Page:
OkCupid: We treat our users like lab rats and it is awesome

The dating site gave its users false information on purpose. And they're very proud of that

Published July 28, 2014 5:27PM (EDT)

         (<a href='http://www.shutterstock.com/gallery-540268p1.html'>Fer Gregory</a> via <a href='http://www.shutterstock.com/'>Shutterstock</a>)
(Fer Gregory via Shutterstock)

Let's give OkCupid some credit. The online dating service's reaction to the uproar over Facebook's emotional manipulation experiment is about as forthright as one could expect: Basically, we do the same thing all the time, and it's awesome!

Facebook tinkered with changing the flow of "positive" and "negative" items in a news feed to see if it would change the emotional tone of posts made by the manipulated users. In a blog post published Monday titled "We Experiment on Human Beings!" OkCupid founder Christian Rudder analyzed a series of similar studies undertaken by the dating site.  The third such "experiment," which Rudder titled "the power of suggestion," is the most likely to raise  eyebrows.

OkCupid relies on an algorithm to tell its users how much of a "match" they are with other site users.

By all our internal measures, the “match percentage” we calculate for users is very good at predicting relationships. It correlates with message success, conversation length, whether people actually exchange contact information, and so on. But in the back of our minds, there’s always been the possibility: maybe it works just because we tell people it does. Maybe people just like each other because they think they’re supposed to? Like how Jay-Z still sells albums?

So OkCupid starting skewing the data, telling some users that they were a bad match when they were actually compatible, while telling other users that they were compatible when the algorithm determined otherwise.

Guess what? "When we tell people they are a good match, they act as if they are. Even when they should be wrong for each other."

A footnote to Rudder's article says that users were informed of their "true" match percentages after the experiment. But I'm not sure that absolves OkCupid of any potential wrongdoing. Nor does the "everyone does it" defense:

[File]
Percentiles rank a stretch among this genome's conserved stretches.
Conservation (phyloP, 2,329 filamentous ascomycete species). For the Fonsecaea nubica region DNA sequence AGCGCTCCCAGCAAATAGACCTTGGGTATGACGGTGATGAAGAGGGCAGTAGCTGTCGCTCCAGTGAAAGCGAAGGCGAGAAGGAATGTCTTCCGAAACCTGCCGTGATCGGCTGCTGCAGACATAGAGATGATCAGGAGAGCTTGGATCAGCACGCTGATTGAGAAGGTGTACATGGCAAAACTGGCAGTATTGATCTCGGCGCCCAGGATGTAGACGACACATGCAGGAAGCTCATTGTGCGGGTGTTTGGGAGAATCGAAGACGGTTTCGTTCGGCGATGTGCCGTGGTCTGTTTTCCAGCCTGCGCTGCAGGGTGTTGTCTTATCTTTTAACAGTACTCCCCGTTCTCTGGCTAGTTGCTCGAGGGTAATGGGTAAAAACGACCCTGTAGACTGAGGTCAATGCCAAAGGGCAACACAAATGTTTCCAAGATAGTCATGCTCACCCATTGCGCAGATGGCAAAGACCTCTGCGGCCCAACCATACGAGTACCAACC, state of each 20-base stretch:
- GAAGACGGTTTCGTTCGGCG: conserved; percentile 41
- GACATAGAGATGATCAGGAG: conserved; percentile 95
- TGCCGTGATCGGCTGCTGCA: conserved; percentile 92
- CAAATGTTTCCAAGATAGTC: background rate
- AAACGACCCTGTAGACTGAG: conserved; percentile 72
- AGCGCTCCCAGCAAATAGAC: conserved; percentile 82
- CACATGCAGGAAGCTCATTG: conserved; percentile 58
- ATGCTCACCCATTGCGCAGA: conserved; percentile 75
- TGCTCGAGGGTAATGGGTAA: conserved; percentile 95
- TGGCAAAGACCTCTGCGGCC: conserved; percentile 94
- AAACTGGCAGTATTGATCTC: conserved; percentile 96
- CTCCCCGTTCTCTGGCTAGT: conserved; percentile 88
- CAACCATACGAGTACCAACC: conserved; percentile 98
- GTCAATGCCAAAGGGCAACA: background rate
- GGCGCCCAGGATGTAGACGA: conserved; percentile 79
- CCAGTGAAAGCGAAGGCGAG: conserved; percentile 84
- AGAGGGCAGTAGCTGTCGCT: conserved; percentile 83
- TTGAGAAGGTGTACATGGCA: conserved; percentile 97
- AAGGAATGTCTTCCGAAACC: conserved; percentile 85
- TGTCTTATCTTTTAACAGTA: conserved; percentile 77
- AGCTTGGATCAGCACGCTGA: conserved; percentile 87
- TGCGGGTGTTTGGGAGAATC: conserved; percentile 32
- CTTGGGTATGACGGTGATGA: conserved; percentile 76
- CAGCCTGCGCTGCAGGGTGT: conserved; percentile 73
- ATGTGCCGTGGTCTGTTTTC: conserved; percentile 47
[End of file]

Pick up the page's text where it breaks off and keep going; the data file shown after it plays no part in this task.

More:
We noticed recently that people didn’t like it when Facebook “experimented” with their news feed. Even the FTC is getting involved. But guess what, everybody: if you use the Internet, you’re the subject of hundreds of experiments at any given time, on every site. That’s how websites work.

Rudder and the technologists who have defended Facebook are missing something important. There's a big different between straightforward A/B testing -- presenting two different versions of a site to different groups of users in order to see what works better -- and consciously presenting false information or otherwise skewing emotionally laden data. One is completely acceptable tinkering designed to improve usability, while the other is irresponsible behavior that treats human beings like lab rats and their emotions as play toys.

Sure, the line that separates one from another is murky and confusing. But there is a line. Silicon Valley needs to start asking itself the question: How do we think our users would feel if they knew we were feeding them false information? If they don't understand the natural anger and betrayal that would likely ensue, then maybe they shouldn't be running websites that are designed to promote human connection.

The scary thing is, when you see a title like "We Experiment on Human Beings!" you start to realize that many of these people don't even realize that there is a line that shouldn't be crossed in the first place.

By Andrew Leonard

Andrew Leonard is a staff writer at Salon. On Twitter, @koxinga21.

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Related Topics ------------------------------------------

Emotional Manipulation Facebook Ok Cupid Usability